What the draft review into consent laws could mean for sexual assault victims
Proposed changes to consent laws could enforce harsher penalties on “catfishers” who trick victims into sexual activity, enforce fundamental rights to withdraw consent during sexual activity and take away elements of bias from a juror’s decision-making.
In a draft review by the NSW Law Reform Commission, victims of sexual assault could have a better chance of proving consent was not given. The proposed changes would ensure “every person has a fundamental right to choose whether or not to participate in sexual activity” and that “a person’s consent should not be presumed”.
“Our review [into consent] is occurring at a time when discussions about sexual assault and harassment are becoming increasingly prominent in public discussion,” the NSW Law Reform Commission said in 2018, noting the power of the #MeToo movement.
In May 2018, the NSW Attorney-General Mark Speakman asked for a review on the law of consent and knowledge of consent in relation to sexual offences after Saxon Mullins waived rights to anonymity to discuss the acquittal of Luke Lazarus, who she accused of raping her but was acquitted from three years jail due to “no reasonable grounds”.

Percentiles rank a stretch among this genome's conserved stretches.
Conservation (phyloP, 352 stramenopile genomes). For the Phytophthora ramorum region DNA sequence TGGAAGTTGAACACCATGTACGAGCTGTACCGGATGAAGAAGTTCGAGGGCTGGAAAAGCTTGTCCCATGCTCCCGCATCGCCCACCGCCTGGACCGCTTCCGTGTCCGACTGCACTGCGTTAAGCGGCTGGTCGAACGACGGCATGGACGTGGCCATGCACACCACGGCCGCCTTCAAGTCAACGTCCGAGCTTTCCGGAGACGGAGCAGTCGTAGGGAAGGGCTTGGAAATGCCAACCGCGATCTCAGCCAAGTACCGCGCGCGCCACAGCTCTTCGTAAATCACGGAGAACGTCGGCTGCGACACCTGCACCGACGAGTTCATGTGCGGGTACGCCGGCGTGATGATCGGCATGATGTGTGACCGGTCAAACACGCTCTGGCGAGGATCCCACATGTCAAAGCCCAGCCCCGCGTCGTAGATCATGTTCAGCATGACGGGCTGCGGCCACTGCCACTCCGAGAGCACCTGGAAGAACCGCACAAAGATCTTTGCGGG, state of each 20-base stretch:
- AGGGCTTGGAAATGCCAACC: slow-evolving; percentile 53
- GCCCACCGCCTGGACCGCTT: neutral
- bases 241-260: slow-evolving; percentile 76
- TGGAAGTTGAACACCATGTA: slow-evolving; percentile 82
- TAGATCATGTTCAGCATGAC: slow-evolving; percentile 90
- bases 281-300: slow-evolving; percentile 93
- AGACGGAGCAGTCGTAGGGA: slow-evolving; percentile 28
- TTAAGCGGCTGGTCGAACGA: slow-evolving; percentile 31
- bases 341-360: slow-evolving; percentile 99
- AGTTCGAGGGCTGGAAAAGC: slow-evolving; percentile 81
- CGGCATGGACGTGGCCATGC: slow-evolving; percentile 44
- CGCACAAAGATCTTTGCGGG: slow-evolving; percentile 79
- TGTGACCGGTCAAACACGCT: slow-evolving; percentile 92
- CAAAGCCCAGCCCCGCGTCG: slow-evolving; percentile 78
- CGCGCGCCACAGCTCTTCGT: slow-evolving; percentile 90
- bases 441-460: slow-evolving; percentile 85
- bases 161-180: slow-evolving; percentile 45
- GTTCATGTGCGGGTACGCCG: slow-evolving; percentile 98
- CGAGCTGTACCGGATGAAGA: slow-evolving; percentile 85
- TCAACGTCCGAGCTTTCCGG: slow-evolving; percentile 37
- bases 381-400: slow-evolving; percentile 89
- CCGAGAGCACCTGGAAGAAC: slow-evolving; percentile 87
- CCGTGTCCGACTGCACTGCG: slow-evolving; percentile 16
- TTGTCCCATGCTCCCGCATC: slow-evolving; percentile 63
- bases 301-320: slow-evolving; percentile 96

Along with new laws around catfishing, withdrawal of consent and jury bias, the NSW commission also suggested a list be created to define when consent is not given.
“[The commission] propose that the law provide that a person who does not do or say anything to communicate consent does not, in law, consent to sexual activity. That is, without communication of consent, there is no consent,” the draft review said.
Law reform to catch ‘catfishers’ for tricking victims
The proposed changes to consent laws means those who lie about their identity across dating apps, social media or other online communication platforms to coerce someone into meeting and then engaging in sexual activity could face sexual assault charges.
“This would apply when a person mistakenly believes sexual activity is with one person but is in fact with a different person,” the draft review read, adding consent is not valid when a person is mistaken about the purpose or the nature of the sexual activity.
“Catfishing” is prevalent across dating apps and online forums to trick victims to either engage in sexual activity, provide sexual imagery or lured to a property and assaulted. The reform could enforce penalties on those using fake identities on dating apps, such as Tinder or Bumble, but it could also impose greater consequences on paedophiles.
On 15 October, Penrith District Court charged Brendon John Grindley after he posed as a young girl online so he could persuade young boys on social media to send sexual images of themselves. He was found to be in possession of over 12,000 images and 653 videos containing child exploitation material.
On top of being charged for being in possession of the material, and provided the law is reformed in line with the draft review, child sex offenders could also then potentially be charged with sexual assault for procuring material using a different identity.